Life after death for historic tombs

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The dead of north London's most atmospheric cemeteries, Highgate and Kensal Green, should perhaps rise up and toast Sir Jocelyn Stevens and his team at English Heritage.

Over the last 11 years, the Government's heritage quango has given grants totalling pounds 700,000 to help with repairs of monuments and other Victorian features at Highgate Cemetery endeavouring to halt structure deterioration without damaging the gentle decay which pervades the 36 acres of tombs and luxuriant growth.

Last night Sir Jocelyn, chairman of English Heritage, was the guest of the Friends of Highgate Cemetery at a ceremony to mark the completion of work in the grandiose western section which contains the most important Victorian architecture of any English cemetery. Karl Marx, its most celebrated deceased, lies in the eastern section, added in 1855.

Only last month the Dissenters' Chapel was reopened at Kensal Green, having been restored from from a crumbling ruin. EH contributed pounds 200,000.

The climax of the work at Highgate is the restoration of the Circle of Lebanon, a grade two* listed feature and its sepulchral approach along the Egyptian Avenue of family vaults.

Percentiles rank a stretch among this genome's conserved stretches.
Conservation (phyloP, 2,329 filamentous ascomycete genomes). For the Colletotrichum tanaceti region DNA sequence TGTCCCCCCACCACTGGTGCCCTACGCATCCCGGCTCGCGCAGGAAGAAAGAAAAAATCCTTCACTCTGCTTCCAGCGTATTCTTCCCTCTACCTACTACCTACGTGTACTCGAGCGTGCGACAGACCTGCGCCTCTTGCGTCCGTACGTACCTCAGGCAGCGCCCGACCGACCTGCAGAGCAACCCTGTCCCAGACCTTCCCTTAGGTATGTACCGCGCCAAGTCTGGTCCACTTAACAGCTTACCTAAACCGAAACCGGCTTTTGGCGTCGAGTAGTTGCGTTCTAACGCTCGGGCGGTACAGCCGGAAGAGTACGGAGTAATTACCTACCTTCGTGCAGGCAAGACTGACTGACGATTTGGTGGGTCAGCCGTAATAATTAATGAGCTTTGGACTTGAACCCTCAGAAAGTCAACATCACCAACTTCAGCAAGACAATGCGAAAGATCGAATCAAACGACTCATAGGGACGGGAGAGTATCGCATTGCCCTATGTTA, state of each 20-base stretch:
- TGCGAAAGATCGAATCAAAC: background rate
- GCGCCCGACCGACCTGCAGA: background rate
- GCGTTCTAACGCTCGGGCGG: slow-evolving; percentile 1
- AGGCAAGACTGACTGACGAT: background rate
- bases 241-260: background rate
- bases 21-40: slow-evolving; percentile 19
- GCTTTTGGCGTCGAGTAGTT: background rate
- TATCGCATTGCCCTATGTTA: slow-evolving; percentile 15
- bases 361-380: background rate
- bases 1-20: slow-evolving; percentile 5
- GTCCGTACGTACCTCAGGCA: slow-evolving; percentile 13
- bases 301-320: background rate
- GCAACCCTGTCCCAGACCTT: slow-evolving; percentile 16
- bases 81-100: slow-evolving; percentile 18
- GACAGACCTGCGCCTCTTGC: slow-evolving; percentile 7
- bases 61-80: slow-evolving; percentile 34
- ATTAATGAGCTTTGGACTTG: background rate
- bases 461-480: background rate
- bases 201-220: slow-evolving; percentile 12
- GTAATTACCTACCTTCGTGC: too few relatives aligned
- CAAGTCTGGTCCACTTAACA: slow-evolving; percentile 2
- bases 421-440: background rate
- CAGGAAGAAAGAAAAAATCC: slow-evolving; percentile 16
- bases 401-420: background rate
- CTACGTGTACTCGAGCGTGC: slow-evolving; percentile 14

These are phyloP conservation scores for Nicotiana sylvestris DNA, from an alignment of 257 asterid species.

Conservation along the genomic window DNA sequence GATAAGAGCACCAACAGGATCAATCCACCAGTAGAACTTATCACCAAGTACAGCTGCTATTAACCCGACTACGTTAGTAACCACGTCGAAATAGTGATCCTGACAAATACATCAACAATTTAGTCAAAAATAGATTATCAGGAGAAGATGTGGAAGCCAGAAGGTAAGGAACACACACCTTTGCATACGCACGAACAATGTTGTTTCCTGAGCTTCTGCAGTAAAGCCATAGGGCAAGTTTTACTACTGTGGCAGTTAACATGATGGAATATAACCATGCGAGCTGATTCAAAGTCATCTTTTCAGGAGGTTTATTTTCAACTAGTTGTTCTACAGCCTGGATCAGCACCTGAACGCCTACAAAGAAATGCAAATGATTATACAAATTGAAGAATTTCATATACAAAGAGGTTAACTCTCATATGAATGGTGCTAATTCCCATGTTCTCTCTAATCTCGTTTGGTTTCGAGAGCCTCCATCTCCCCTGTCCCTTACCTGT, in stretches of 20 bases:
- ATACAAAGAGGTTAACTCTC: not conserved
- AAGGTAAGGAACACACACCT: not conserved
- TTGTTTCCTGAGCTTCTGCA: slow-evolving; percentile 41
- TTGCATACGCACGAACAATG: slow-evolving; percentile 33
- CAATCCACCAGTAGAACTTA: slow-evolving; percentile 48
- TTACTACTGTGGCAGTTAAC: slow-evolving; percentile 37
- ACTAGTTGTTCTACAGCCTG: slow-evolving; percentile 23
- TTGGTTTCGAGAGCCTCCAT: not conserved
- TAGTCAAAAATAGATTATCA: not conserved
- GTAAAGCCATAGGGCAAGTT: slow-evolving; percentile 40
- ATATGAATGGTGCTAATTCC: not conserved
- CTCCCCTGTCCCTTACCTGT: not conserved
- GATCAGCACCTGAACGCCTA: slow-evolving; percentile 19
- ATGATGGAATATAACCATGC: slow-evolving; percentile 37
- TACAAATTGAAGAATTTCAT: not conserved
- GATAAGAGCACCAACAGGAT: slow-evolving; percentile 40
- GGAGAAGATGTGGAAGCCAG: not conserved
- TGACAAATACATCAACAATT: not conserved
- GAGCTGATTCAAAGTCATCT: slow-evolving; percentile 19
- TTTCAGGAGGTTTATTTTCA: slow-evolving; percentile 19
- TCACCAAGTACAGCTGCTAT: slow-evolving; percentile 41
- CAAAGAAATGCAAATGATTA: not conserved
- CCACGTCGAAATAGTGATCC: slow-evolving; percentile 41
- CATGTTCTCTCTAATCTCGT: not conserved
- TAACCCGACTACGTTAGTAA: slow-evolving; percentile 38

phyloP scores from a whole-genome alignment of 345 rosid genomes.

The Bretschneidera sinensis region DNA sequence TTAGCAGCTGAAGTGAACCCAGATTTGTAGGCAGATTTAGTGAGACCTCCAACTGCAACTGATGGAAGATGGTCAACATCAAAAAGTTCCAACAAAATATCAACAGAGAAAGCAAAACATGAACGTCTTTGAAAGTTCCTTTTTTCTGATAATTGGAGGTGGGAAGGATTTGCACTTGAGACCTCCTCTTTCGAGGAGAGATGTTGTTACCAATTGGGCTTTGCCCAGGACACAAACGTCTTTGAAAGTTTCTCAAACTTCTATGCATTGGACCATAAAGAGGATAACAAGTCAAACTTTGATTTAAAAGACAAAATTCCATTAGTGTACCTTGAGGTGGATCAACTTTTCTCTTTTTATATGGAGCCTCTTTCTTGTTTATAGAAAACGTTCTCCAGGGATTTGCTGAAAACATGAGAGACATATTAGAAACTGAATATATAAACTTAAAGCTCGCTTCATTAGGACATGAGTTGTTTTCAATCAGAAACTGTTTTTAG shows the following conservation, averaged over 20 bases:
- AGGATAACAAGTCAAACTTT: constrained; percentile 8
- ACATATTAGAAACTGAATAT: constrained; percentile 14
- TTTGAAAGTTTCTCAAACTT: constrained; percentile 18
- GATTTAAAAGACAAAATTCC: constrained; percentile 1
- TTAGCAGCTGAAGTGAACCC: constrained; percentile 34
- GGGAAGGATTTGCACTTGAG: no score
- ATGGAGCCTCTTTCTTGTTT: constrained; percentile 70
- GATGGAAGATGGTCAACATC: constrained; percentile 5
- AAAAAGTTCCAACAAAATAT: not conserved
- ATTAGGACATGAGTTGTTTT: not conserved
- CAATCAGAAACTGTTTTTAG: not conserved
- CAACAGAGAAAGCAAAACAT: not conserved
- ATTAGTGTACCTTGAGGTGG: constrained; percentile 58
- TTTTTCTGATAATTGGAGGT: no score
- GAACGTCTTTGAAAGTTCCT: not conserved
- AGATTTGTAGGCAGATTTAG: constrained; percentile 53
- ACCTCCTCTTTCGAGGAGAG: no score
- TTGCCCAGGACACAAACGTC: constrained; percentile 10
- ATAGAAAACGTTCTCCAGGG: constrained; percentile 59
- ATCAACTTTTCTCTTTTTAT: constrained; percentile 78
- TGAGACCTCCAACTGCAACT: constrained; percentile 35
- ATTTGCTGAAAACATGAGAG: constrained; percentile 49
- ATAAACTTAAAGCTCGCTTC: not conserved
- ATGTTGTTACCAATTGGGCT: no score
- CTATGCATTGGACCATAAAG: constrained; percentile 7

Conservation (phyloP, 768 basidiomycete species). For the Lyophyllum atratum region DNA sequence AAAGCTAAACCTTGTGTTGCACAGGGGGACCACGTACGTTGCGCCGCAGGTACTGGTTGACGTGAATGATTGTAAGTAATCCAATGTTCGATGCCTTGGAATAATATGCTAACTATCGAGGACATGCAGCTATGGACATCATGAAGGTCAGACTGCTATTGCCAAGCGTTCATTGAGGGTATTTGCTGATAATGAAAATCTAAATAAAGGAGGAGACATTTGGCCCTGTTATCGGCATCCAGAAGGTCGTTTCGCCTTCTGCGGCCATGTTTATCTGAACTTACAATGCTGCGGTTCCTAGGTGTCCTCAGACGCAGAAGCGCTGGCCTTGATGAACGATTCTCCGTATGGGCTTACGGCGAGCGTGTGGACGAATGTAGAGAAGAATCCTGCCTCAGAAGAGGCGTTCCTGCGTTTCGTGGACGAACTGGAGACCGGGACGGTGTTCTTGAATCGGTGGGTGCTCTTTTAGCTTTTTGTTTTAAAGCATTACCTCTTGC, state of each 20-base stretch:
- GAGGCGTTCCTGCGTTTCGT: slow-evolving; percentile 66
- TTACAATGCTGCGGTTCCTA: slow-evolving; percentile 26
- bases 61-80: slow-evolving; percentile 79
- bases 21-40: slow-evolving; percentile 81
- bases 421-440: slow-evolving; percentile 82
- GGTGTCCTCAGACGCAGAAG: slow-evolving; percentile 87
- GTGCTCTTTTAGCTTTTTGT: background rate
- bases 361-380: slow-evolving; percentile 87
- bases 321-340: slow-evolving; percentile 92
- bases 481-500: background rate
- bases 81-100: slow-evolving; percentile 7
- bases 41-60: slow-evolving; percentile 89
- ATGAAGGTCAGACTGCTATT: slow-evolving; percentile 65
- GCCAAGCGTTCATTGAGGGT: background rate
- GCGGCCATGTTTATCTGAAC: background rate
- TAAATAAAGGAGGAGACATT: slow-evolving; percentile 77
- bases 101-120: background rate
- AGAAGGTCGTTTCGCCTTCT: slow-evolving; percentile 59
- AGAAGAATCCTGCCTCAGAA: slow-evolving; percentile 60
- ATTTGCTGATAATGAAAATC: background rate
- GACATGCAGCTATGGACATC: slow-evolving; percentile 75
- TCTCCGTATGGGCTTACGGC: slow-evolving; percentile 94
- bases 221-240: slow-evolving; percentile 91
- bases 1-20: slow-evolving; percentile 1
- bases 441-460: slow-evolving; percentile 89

The circle takes its name from the 300-year-old cedar at the centre of a circle of catacombs which form a giant pot for the tree. This was Valhalla for wealthy Victorians but after the First World War the cemetery started to fall into disrepair; tombs were desecrated and coffins broken into by dabblers in black magic.

Within months of the London Cemetery Company closing in 1975, the Friends of Highgate Cemetery was formed and six years later the rescue began.

Richard Quirk, the general manager, calls the repairs "managed neglect". He said: "The object has been to stop the clock of deterioration while preserving the character that age bestowed on the cemetery."